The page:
Kidwell, S.M., and Flessa, K.W. The quality of the fossil record: populations, species, and communities. Annual Review of Ecology and Systematics 26, (1995). 269299.CrossRefGoogle Scholar
Kowalewski, M., Goodfriend, G.A., and Flessa, K.W. The high-resolution estimates of temporal mixing in shell beds; the evils and virtues of time-averaging. Paleobiology 24, (1998). 287304.Google Scholar
Kowalewski, M., Simões, M.G., Carroll, M., and Rodland, D.L. Abundant articulated brachiopods on a tropical, upwelling-influenced shelf (Southeast Brazilian Bight, South Atlantic). Palaios 17, (2002). 277286.2.0.CO;2>CrossRefGoogle Scholar
Lajoie, K.R., Wehmiller, J.F., and Kennedy, G.L. Inter- and intrageneric trends in apparent racemization kinetics of amino acids in Quaternary mollusks. Hare, P.E., Hoering, T.C., King, K. Jr. Biogeochemistry of Amino Acids. (1980). John Wiley and Sons, New York. 305340.Google Scholar
Lessa, G.C., Angulo, R.J., Giannini, P.C., and Araujo, A.D. Stratigraphy and Holocene evolution of a regressive barrier in South Brazil. Marine Geology 165, (2000). 87108.CrossRefGoogle Scholar
Mahiques, M.M., (1992). Variações temporais na sedimentação holocênica dos embaiamentos da região de Ubatuba (SP).. Unpublished PhD Dissertation thesis, Instituto Oceanográfico da Universidade de São Paulo, .Google Scholar
Mahiques, M.M. Dinâmica sedimentar atual nas enseadas da região de Ubatuba, Estado de São Paulo. Boletim do Instituto Oceanográfico, São Paulo 43, (1995). 111122.CrossRefGoogle Scholar
Mahiques, M.M., Tessler, M.G., and Furtado, V.V. Characterization of energy gradient in enclosed bays of Ubatuba region, South-eastern Brazil. Estuarine Coastal and Shelf Science 47, (1998). 431466.CrossRefGoogle Scholar
Mahiques, M.M., Tessler, M.G., Ciotti, A.M., Silveira, I.C.A., Sousa, S.H.M., Figueira, R.C.L., Tassinari, C.C.G., Furtado, V.V., and Passos, R.F. Hydrodynamically-driven patterns of recent sedimentation in the shelf and upper slope off Southeast Brazil. Continental Shelf Research, Inglaterra 24, (2004). 16851697.CrossRefGoogle Scholar
Manley, W.F., Miller, G.H., and Czywezynski, J. Kinetics of aspartic acid racemization in Mya and Hiatella: modeling age and paleotemperature of high-latitude Quaternary mollusks. Goodfriend, G.A., Collins, M.J., Fogel, M.L., Macko, S.A., and Wehmiller, J.F. Perspectives in Amino Acid and Protein Geochemistry. (2000). Oxford Univ. Press, 202218.Google Scholar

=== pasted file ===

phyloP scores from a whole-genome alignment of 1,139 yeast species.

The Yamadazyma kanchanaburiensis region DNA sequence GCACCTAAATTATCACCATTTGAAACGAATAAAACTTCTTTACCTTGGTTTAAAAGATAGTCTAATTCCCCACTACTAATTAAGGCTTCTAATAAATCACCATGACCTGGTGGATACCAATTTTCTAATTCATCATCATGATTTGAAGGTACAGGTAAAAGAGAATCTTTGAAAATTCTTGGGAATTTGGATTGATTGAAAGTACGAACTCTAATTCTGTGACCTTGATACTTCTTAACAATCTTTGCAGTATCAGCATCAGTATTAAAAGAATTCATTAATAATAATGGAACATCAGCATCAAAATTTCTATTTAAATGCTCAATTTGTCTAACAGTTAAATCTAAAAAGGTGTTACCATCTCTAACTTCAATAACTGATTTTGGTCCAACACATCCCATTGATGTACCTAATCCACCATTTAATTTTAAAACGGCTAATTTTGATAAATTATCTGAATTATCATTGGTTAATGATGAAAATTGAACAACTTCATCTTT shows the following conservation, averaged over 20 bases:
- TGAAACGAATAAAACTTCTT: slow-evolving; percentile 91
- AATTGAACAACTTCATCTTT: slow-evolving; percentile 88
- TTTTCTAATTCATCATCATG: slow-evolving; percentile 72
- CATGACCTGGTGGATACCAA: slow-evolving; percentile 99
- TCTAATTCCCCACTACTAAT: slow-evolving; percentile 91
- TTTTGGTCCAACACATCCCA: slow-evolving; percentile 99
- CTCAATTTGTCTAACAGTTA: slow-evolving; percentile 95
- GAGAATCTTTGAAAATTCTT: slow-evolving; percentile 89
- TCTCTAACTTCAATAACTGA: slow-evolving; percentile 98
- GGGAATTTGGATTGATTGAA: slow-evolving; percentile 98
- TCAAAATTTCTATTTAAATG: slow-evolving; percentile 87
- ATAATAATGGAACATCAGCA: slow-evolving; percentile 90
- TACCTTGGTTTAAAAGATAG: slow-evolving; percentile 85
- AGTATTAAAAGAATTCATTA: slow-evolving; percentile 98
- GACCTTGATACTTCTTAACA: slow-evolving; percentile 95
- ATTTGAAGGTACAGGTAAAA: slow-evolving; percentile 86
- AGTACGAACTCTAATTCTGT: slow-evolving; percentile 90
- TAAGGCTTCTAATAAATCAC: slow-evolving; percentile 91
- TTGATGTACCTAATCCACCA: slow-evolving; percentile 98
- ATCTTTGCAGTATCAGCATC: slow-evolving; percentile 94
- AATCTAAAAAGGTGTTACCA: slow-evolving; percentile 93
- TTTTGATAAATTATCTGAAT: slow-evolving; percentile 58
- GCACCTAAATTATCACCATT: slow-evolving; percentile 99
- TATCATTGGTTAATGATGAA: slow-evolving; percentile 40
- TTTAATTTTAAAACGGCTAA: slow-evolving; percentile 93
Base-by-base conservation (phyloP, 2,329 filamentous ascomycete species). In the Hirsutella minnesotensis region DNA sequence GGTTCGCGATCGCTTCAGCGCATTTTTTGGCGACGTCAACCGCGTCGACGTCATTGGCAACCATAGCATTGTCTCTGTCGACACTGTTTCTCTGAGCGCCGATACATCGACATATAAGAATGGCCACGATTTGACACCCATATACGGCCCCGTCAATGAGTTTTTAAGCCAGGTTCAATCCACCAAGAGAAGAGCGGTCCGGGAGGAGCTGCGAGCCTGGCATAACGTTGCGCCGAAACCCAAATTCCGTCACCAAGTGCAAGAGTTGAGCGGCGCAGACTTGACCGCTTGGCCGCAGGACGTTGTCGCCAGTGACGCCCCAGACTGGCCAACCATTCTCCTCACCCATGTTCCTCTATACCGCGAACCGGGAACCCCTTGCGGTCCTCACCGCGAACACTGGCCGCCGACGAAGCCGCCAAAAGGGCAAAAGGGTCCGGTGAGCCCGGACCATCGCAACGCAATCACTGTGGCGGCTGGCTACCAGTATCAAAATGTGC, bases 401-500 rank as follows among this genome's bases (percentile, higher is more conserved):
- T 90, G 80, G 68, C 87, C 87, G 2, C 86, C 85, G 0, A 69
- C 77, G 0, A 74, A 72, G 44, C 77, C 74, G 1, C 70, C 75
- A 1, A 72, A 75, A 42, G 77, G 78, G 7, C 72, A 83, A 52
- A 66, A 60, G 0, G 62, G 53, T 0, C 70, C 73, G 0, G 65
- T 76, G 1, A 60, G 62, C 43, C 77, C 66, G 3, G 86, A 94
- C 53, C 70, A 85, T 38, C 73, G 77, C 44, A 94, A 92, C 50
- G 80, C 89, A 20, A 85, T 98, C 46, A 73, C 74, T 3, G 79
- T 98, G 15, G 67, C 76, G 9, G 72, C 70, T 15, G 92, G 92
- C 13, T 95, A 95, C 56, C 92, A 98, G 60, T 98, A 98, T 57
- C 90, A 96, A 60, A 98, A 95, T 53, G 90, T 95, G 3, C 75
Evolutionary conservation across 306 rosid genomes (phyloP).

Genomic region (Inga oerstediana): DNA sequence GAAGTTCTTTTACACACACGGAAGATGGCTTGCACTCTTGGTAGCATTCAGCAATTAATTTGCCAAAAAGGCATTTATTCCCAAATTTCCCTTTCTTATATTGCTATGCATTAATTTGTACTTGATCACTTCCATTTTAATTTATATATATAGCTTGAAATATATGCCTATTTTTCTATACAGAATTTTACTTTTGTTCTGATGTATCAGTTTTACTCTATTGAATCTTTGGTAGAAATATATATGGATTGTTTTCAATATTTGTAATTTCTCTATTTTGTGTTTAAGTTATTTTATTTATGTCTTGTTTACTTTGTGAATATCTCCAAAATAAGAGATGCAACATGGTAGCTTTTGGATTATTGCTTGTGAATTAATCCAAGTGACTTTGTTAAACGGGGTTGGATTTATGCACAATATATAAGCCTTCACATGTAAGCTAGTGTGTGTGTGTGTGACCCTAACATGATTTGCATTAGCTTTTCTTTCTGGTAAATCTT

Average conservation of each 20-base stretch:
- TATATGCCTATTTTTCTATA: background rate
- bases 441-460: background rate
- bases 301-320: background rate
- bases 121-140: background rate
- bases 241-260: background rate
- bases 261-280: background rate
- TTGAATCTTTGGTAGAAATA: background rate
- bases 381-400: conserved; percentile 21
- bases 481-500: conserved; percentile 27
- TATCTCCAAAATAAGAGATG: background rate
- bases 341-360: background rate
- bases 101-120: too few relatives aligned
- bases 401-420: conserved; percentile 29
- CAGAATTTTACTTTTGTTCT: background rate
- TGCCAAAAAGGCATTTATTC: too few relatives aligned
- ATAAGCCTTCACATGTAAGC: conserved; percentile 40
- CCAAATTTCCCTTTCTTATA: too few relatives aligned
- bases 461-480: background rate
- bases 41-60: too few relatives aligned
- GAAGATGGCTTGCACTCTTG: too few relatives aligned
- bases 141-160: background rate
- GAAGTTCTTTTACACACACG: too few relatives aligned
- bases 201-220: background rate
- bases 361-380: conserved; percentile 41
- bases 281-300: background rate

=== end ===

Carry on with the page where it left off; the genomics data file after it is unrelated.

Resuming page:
Mantelatto, F.L.M., and Fransozo, A. Characterization of the physical and chemical parameters of Ubatuba Bay, Northern coast of São Paulo State, Brazil. Revista Brasileira de Biologia 59, (1999). 2331.CrossRefGoogle Scholar
Martin, R.E. Taphonomy: A Process Approach. (1999). Cambridge Univ. Press, Cambridge.CrossRefGoogle Scholar
Matsuura, Y. Contribuição ao estudo da estrutura oceanográfica da região sudeste entre Cabo Frio (RJ) e Cabo de Santa Marta (SC). Ciência e Cultura 38, (1986). 14391450.Google Scholar
McCormac, F.G., Hogg, A.G., Blackwell, P.G., Buck, C.E., Higham, T.F.G., and Reimer, P.J. SHCal04 Southern hemisphere calibration 0–11.0 cal kyr BP. Radiocarbon 46, (2004). 10871092.CrossRefGoogle Scholar
Meldahl, K.H., Flessa, K.W., and Cutler, A.H. Time-averaging and post-mortem skeletal survival in benthic fossil assemblages: quantitative comparisons among Holocene environments. Paleobiology 23, (1997). 207229.CrossRefGoogle Scholar
Miller, B.B., and Hare, P.E. Amino acid geochronology: integrity of the carbonate matrix and potential of molluscan fossils. Hare, P.E., Hoering, T.C., King, K. Jr. Biogeochemistry of Amino Acids. (1980). John Wiley and Sons, New York. 415443.Google Scholar
Mitterer, R.M., and Kriausakul, N. Calculation of amino acid racemization ages based on apparent parabolic kinetics. Quaternary Science Reviews 8, (1989). 353357.CrossRefGoogle Scholar
Muniz, P., (2003). Comunidades macrobentônicas como indicadoras da qualidade ambiental de ecossistemas costeiros rasos: estudo de caso da enseada de Ubatuba (SP, Brasil).. Unpublished PhD Dissertation thesis, Instituto Oceanográfico da Universidade de São Paulo, .Google Scholar
Nadal de Masi, M.A., (1999). Prehistoric hunter-gatherer mobility on the southern Brazilian coast: Santa Catarina Island.. Unpublished PhD thesis, Stanford University, .Google Scholar